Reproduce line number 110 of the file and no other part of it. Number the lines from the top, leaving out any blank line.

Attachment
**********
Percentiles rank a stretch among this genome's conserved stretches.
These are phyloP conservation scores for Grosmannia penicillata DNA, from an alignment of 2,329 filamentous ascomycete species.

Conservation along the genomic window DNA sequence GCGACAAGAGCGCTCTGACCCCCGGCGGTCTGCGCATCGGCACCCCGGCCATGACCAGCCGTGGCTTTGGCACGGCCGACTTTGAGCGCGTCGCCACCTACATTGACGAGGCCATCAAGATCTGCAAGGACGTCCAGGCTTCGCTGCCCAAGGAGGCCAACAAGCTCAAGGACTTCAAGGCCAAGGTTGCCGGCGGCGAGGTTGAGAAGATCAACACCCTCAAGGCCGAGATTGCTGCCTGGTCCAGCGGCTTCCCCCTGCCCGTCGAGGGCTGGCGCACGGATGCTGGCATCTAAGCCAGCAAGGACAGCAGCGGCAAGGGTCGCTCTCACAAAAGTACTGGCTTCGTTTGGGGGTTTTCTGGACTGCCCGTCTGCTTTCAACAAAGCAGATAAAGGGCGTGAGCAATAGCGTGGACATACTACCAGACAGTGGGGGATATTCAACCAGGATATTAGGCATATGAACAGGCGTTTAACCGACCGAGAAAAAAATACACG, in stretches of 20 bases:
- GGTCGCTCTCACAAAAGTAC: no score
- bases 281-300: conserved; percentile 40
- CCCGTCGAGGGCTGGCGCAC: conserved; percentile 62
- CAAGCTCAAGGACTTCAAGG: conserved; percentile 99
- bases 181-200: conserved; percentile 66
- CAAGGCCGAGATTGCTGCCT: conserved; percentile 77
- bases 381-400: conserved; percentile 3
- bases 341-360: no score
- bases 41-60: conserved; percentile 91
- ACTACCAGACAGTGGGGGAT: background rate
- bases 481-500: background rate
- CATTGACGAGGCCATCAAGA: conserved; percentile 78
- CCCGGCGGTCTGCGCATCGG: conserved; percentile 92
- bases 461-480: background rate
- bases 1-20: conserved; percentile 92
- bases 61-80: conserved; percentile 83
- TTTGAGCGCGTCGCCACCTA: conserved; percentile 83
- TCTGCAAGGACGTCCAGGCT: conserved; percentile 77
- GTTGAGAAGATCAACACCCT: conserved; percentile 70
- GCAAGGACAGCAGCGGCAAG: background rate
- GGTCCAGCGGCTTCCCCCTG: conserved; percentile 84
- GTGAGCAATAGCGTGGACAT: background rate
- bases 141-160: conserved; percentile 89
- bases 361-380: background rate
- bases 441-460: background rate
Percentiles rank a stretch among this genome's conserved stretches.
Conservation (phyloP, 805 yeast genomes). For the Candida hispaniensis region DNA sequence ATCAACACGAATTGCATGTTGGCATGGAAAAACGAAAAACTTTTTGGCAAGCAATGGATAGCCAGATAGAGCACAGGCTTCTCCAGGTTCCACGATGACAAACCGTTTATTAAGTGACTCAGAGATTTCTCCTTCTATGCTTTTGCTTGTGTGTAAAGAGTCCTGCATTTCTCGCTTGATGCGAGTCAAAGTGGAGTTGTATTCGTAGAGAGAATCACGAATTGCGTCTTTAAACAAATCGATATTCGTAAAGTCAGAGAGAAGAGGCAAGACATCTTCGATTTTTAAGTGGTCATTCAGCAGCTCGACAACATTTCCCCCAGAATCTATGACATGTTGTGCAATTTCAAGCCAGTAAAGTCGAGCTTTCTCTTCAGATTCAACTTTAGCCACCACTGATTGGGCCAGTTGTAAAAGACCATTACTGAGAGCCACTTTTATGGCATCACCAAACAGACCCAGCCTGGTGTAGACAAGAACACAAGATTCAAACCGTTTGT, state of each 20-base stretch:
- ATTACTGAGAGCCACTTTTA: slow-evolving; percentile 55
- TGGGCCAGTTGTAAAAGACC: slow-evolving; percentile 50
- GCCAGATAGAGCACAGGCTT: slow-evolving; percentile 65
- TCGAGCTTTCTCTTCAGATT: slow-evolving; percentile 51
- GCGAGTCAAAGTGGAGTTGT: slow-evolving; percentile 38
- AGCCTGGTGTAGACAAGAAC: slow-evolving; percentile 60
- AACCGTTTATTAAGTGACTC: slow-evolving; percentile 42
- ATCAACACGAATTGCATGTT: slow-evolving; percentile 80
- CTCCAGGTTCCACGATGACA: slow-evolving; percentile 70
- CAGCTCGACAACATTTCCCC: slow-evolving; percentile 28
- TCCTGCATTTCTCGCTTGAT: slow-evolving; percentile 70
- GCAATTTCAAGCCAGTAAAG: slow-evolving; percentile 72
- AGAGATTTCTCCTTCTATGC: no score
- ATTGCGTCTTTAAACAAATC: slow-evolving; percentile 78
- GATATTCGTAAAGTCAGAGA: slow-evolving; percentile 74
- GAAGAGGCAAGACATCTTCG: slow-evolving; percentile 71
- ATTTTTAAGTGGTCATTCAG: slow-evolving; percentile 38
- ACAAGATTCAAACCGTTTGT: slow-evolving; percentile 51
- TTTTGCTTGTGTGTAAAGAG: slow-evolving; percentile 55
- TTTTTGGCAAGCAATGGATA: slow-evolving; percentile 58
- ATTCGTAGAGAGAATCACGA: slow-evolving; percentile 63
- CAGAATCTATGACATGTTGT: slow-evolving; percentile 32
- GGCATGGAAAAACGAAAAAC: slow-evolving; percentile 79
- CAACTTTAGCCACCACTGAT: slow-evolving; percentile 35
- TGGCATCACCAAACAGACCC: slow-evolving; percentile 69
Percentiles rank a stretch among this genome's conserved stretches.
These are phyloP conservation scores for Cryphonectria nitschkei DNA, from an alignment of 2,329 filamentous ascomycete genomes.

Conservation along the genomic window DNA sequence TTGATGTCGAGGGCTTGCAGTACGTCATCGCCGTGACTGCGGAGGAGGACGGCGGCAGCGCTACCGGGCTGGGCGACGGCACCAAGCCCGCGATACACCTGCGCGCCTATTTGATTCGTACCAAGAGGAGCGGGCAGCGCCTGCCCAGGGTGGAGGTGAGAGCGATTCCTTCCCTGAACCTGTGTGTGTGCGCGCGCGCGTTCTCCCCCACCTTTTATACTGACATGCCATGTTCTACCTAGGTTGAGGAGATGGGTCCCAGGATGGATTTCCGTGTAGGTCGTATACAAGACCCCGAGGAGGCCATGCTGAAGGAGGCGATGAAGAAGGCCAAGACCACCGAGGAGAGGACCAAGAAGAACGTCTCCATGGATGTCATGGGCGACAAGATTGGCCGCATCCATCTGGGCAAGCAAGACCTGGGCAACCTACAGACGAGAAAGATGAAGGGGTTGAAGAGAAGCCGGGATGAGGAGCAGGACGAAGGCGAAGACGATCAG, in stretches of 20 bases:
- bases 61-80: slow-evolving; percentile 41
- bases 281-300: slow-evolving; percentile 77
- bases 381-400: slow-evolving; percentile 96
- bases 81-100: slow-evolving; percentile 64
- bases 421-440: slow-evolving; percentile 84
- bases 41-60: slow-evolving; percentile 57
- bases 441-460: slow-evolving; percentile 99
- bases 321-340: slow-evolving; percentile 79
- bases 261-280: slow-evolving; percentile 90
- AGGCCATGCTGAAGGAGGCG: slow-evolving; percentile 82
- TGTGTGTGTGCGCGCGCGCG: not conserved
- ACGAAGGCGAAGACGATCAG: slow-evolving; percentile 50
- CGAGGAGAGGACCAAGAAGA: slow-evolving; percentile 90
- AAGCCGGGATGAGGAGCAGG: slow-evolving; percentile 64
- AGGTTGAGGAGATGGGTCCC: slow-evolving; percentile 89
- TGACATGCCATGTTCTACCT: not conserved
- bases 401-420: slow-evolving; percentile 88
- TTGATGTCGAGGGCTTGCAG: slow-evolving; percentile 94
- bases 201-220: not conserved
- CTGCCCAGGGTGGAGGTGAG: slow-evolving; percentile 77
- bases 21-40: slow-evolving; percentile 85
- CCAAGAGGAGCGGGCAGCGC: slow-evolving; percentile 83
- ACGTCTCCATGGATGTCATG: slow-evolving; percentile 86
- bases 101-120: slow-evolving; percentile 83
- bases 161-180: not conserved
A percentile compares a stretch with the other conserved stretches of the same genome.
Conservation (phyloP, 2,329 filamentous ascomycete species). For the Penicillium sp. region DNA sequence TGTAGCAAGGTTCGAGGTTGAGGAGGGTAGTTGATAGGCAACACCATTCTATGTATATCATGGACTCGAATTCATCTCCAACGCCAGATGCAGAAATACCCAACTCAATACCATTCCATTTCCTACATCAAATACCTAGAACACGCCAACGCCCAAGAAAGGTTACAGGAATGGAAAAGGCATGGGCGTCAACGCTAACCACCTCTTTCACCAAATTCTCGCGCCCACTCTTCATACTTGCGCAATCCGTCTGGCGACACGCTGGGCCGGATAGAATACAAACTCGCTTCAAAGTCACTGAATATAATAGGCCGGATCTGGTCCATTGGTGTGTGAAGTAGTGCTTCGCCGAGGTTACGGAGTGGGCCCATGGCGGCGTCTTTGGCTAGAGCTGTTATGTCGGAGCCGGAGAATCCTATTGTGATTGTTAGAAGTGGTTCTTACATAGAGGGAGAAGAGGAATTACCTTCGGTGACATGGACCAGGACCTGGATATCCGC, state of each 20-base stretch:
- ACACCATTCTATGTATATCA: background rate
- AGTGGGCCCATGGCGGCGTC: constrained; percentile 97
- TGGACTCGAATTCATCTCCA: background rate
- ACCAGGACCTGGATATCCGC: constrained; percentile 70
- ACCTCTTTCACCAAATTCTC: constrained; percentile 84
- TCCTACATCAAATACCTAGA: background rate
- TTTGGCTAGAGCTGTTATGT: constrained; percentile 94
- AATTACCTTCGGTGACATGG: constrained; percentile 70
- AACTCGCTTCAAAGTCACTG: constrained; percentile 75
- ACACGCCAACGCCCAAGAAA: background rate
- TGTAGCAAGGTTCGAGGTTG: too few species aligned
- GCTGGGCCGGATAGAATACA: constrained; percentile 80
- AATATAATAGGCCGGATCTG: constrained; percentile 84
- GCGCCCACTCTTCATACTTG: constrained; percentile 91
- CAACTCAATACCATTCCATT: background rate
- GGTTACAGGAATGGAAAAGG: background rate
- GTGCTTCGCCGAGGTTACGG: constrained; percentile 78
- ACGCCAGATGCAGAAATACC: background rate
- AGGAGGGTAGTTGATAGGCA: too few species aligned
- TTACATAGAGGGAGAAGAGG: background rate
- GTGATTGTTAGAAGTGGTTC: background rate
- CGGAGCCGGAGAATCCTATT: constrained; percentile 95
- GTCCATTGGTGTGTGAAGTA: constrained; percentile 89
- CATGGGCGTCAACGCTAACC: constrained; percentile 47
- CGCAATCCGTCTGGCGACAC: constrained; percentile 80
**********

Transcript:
- CGCAATCCGTCTGGCGACAC: constrained; percentile 80